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I am trying to remove a key from a hash table, which is built using linear probing. Removing a key works fine but I know I need to rehash a portion of the table after the removal but my method down below is not quite efficient. It basically rehashes the whole table that is unnecessary. Is there anyway that I could improve the performance while rehashing.

bool remove(int x, int H[], int m)
{
    int hashVal = hash(x, m);
    for (int i = 0; H[(hashVal + i) % m] != EMPTY; i++)
    {
        if (H[(hashVal + i) % m] == x)
        {
            H[(hashVal + i) % m] = EMPTY;

           //Rehash the table
           //I think the problem is here. This for loop condition can be better
            for (int k = 1; H[(hashVal + i + k) % m] != EMPTY ; k++)
            {
                int keyShiftUp = H[(hashVal + i + k) % m];

                H[(hashVal + i + k) % m] = EMPTY;

                insertLP(keyShiftUp, H, m);

                cout << "keyShiftUp: " << keyShiftUp << ends;
            }
            return true;
        }
    }
return false;
}
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  • \$\begingroup\$ Welcome to Code Review! Good job on your first question. \$\endgroup\$ – SirPython Dec 6 '15 at 2:37
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C++, not C

First things first, I note that remove is a free function. But that's not how we would do something like this in C++. We would prefer to have a type HashTable in which we'd write:

class HashTable {
public:
   ...
   bool remove(int key);
   ...

private:
   int hash(int );

   std::vector<int> table; // vector is better than int*
                           // table is a better name than H
};

Your naming also could use some work - what is x and what is m? I'm guessing m is the capacity and x is the key that we're erasing, but where are the values? We just have int H[], so is this more like a hash set than a hash table? It's unclear.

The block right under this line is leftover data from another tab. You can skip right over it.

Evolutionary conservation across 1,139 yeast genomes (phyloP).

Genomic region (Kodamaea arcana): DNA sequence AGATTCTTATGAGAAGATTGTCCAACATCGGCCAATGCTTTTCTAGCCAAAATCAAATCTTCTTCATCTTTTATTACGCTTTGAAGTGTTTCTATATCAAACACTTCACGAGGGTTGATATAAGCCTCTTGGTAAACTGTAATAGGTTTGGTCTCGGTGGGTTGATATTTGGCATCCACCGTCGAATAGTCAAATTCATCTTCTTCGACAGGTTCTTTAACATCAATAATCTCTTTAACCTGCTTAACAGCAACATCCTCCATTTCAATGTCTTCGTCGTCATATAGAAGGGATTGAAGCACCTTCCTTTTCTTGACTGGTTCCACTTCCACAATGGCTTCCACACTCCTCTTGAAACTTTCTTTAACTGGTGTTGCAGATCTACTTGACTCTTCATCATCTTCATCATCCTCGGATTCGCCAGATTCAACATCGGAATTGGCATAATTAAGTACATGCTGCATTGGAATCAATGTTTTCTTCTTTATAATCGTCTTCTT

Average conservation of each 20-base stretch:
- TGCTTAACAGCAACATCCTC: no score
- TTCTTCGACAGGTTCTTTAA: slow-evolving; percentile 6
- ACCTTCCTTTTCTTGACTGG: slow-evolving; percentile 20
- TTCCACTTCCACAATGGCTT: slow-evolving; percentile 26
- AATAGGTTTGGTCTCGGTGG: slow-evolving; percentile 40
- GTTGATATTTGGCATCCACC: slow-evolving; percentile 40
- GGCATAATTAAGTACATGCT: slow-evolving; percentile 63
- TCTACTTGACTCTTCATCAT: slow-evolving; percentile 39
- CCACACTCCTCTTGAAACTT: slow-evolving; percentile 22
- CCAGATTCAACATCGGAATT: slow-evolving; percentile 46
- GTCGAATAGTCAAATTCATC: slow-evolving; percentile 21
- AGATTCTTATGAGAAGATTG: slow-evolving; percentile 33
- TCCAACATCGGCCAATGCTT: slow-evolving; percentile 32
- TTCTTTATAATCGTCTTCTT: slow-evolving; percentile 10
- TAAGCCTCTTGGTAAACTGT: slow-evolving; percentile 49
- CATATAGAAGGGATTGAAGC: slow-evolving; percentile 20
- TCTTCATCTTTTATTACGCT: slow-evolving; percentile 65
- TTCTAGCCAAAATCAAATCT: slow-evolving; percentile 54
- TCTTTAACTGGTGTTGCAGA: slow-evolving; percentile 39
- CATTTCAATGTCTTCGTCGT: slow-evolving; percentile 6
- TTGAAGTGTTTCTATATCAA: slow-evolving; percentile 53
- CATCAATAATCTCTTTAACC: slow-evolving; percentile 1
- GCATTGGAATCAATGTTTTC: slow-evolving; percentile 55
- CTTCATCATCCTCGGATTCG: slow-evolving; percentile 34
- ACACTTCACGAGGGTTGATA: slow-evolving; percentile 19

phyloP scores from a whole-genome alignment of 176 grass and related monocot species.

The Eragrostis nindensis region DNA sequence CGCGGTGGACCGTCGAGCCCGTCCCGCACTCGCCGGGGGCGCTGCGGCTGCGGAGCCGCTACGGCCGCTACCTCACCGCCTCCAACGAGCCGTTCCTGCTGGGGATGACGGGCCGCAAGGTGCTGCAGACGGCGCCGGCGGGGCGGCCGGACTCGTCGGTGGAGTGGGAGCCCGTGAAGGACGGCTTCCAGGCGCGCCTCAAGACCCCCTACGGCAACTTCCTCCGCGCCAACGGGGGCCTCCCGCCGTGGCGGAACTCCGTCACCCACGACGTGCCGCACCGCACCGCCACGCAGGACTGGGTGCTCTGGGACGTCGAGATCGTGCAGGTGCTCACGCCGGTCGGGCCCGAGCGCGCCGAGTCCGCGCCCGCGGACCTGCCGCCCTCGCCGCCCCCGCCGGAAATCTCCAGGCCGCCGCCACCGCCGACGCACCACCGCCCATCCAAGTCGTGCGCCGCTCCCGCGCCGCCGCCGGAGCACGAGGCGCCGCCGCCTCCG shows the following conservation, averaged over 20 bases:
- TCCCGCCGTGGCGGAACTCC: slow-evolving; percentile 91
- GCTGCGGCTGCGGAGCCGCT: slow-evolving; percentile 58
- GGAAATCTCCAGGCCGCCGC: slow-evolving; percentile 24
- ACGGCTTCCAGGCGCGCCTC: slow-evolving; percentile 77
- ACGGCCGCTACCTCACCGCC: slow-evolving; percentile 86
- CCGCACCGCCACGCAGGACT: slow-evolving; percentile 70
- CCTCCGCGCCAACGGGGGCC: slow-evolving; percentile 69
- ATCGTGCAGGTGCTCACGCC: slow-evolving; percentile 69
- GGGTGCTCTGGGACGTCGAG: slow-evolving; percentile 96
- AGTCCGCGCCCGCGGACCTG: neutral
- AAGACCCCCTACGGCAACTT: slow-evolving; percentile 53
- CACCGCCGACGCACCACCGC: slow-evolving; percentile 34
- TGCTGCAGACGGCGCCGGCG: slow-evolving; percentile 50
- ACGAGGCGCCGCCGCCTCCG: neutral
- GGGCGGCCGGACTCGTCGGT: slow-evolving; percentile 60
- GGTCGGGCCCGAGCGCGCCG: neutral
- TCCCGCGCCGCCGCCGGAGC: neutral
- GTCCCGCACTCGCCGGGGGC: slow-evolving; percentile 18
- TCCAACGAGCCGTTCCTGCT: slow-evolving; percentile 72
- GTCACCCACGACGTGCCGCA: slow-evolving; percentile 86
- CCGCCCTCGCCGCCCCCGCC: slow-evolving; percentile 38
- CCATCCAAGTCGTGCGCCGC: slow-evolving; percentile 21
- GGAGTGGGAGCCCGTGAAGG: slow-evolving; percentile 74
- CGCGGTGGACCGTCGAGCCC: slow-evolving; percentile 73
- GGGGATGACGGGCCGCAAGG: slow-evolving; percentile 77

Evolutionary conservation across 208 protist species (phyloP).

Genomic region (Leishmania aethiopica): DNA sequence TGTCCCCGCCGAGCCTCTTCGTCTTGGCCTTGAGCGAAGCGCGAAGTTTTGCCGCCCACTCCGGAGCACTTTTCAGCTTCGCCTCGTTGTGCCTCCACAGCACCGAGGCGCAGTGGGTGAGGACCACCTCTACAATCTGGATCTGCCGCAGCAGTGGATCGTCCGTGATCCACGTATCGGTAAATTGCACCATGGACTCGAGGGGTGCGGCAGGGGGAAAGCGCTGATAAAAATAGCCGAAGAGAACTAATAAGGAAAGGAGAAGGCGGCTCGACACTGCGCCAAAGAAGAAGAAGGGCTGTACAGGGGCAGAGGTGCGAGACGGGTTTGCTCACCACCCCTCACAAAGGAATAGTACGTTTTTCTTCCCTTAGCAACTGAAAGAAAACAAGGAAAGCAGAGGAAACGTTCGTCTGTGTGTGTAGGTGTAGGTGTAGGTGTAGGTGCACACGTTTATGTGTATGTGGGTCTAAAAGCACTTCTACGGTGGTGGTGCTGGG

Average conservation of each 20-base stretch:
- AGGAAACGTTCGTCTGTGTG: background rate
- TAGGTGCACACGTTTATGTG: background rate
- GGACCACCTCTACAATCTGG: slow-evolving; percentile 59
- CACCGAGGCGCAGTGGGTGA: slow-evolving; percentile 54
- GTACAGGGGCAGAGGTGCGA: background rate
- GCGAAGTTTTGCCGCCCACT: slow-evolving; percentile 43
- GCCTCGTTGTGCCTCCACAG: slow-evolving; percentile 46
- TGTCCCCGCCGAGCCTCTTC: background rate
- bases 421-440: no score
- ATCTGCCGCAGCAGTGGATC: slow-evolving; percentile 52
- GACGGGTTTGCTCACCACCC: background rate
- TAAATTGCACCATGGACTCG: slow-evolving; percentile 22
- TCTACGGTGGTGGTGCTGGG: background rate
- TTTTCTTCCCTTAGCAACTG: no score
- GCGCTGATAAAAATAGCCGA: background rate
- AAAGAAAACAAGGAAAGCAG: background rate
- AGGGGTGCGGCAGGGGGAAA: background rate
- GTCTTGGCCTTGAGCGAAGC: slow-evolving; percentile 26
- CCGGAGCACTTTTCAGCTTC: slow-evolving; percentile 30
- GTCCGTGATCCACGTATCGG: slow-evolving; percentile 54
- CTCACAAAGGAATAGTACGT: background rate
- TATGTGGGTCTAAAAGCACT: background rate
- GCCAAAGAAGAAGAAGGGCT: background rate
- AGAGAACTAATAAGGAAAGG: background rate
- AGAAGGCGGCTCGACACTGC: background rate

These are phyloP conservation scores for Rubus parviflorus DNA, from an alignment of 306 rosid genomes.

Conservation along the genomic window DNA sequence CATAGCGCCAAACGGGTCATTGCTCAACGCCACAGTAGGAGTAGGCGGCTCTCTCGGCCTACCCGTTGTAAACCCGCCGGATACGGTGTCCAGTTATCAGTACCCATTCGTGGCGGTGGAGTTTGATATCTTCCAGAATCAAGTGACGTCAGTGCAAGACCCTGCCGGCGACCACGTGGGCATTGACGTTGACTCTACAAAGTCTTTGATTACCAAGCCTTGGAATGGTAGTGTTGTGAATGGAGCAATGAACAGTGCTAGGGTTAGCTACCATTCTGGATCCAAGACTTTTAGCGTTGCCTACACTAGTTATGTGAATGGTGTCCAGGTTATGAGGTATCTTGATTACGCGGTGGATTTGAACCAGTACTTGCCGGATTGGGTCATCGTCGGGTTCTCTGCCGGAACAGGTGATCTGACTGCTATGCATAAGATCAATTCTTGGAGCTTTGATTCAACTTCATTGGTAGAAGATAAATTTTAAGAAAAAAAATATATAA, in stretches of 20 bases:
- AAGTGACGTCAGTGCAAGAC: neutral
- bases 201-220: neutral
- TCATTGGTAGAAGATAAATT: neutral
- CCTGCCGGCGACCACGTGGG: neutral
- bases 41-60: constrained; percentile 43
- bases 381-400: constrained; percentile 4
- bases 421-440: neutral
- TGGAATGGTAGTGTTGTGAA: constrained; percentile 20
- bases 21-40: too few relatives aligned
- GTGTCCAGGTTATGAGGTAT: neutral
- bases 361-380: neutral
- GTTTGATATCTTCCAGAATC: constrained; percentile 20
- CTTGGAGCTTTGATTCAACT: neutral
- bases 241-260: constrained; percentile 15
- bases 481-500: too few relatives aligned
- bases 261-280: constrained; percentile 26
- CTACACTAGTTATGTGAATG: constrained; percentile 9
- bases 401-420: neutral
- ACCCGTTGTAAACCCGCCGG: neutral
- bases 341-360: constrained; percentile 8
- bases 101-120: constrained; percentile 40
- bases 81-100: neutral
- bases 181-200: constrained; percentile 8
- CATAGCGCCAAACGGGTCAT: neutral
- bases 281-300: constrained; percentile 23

Looping and separation of concerns

The hash function should just do the hashing (and thus shouldn't take in the capacity). The loop itself should loop over slots, not indices - this will localize your modulo operation so it doesn't creep in everywhere:

int next(int i) {
    return (i+1) % table.size();
}

bool remove(int key) {
    int i = hash(key) % table.size(); 
    if (table[i] == EMPTY) {          // break early
        return false;
    }

    for (; table[i] != EMPTY; i = next(i)) {
        if (table[i] == key) {
            table[i] = EMPTY;

            for (int k = next(i); table[k] != EMPTY; k = next(k)) {
               ...
            }

            return true;
        }
    }

    return false;
}

Once you reorient looping over additive indices to looping over actual indices, the inner body becomes more straightforward too:

int old_key = table[k];
table[k] = EMPTY;
insert(old_key);

Find the slot

Your i loop is all about finding the slot where the key is at. The body of that loop isn't really a loop, it's a find-type algorithm. So let's rewrite it like one:

bool remove(int key) {
    int i = hash(key) % table.size(); 
    for (; table[i] != key; i = next(i)) {
        if (table[i] == EMPTY) {          // break early
            return false;
        }
    }

    // now, table[i] == key
    table[i] = EMPTY;
    for (int k = next(i); table[k] != EMPTY; k = next(k)) {
        int old_key = table[k];
        table[k] = EMPTY;
        insert(old_key);
    }

    return true;
}

EMPTY

In addition to not really being a hash table, you're seemingly limiting the possible valid keys to exclude something like 0 or -1 or whatever the value of EMPTY is. May be worth separating the key from the empty concept.

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